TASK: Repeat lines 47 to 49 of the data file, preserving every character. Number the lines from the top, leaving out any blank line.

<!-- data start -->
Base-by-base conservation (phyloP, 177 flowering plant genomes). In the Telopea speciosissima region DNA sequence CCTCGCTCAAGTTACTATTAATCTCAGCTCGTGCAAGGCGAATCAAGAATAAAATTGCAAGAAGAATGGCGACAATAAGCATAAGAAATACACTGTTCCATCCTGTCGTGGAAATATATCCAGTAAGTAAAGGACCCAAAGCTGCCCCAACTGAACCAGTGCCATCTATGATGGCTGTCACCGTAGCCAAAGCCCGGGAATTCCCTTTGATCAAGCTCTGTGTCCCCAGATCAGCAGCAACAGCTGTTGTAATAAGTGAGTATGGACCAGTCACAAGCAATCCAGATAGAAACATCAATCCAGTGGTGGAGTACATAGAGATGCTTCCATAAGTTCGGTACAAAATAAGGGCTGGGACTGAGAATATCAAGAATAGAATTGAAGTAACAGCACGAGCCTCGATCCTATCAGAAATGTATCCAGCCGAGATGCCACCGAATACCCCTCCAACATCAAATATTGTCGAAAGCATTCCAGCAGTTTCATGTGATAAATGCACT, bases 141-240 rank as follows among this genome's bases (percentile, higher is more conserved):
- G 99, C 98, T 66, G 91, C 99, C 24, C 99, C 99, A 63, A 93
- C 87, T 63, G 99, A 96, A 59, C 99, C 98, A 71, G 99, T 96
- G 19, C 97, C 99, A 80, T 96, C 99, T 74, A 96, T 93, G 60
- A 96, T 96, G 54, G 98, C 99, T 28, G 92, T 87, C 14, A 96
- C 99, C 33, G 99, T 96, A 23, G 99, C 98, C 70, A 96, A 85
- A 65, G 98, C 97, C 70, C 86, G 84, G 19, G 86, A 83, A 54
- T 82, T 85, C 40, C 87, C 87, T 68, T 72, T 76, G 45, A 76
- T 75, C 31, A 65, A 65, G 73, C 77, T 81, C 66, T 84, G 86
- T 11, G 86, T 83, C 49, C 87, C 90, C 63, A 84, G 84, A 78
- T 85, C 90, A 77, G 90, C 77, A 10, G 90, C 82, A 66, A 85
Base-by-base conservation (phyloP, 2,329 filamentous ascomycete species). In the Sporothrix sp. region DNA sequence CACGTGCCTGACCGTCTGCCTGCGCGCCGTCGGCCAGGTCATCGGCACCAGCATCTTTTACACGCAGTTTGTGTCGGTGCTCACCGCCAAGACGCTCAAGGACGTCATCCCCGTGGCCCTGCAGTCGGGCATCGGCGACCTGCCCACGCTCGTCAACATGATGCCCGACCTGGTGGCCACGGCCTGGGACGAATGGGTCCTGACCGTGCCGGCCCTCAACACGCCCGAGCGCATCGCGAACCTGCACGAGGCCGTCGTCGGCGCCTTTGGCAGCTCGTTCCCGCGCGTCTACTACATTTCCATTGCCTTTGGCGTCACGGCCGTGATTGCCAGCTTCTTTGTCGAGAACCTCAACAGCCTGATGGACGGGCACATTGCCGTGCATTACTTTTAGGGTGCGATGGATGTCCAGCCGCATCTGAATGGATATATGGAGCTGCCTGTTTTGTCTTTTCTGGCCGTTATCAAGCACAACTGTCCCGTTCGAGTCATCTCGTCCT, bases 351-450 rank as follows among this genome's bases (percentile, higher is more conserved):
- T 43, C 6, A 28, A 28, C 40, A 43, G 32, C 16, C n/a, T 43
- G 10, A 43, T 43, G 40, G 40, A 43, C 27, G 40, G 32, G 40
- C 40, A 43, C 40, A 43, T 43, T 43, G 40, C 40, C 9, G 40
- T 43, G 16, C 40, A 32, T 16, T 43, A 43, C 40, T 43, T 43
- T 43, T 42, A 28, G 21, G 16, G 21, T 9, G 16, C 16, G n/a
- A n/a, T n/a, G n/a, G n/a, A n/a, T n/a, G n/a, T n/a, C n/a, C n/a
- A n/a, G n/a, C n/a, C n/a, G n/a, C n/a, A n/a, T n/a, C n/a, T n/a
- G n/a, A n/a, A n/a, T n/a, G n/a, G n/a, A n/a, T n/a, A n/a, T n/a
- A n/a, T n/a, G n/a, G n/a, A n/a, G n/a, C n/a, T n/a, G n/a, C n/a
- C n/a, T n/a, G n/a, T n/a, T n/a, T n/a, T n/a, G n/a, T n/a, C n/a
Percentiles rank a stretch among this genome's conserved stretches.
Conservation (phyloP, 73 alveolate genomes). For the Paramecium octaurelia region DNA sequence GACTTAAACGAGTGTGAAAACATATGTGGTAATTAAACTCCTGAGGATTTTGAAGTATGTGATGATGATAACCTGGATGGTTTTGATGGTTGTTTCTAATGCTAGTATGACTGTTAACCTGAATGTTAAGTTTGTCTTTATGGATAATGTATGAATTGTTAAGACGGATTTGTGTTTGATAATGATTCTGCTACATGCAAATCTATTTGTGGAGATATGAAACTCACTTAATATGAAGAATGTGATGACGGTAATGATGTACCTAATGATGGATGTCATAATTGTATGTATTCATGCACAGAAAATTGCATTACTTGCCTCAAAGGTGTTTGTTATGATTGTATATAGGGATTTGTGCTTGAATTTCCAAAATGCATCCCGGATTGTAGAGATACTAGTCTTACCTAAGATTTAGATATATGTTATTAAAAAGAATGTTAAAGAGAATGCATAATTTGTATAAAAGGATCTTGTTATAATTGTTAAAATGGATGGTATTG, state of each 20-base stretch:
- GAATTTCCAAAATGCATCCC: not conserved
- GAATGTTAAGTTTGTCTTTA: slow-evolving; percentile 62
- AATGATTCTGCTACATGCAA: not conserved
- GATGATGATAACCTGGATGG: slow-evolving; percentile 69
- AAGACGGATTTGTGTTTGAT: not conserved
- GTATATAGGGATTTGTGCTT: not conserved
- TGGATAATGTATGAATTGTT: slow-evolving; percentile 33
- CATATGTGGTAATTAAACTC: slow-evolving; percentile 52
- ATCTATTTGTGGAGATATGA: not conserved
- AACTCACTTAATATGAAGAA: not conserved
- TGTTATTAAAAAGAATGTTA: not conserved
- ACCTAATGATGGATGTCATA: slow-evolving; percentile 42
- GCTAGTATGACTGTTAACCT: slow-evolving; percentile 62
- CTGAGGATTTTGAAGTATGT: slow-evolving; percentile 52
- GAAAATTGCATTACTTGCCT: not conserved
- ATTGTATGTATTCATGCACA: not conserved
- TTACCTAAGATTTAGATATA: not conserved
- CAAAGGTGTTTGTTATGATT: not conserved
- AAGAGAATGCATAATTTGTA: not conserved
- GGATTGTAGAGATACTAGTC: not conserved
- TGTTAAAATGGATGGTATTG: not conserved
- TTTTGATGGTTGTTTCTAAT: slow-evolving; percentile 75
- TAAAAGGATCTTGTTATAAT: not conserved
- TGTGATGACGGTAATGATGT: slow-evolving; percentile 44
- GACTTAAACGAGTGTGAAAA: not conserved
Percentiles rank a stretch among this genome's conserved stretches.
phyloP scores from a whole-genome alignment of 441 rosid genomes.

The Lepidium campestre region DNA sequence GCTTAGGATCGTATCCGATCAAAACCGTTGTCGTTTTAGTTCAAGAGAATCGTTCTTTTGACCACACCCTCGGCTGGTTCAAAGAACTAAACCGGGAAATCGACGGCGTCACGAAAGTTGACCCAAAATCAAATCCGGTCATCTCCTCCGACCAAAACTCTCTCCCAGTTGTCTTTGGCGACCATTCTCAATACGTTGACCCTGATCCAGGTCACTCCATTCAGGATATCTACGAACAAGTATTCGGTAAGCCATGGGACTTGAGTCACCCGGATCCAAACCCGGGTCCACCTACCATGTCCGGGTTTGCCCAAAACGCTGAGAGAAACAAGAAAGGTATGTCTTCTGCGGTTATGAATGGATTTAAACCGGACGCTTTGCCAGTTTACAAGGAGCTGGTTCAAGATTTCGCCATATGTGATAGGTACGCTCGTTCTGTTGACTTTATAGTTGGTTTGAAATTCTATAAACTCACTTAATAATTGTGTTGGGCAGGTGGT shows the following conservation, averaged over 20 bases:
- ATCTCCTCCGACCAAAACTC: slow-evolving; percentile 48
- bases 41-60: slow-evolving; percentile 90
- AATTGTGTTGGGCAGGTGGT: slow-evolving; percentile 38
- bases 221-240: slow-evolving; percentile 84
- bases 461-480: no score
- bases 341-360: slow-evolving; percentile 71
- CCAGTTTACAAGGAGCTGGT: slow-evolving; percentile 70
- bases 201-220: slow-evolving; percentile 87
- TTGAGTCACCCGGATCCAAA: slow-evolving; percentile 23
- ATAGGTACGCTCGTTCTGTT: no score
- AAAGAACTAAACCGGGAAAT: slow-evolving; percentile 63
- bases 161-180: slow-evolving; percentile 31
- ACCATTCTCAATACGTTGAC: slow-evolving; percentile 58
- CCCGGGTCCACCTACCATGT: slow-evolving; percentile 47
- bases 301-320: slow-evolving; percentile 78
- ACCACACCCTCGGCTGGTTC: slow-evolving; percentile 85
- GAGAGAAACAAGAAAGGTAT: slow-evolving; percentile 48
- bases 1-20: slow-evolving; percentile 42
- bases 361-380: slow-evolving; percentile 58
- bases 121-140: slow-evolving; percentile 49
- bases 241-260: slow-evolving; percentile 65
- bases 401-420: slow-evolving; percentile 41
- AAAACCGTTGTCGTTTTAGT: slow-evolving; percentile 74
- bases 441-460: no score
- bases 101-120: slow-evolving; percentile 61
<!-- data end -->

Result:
- TAAAAGGATCTTGTTATAAT: not conserved
- TGTGATGACGGTAATGATGT: slow-evolving; percentile 44
- GACTTAAACGAGTGTGAAAA: not conserved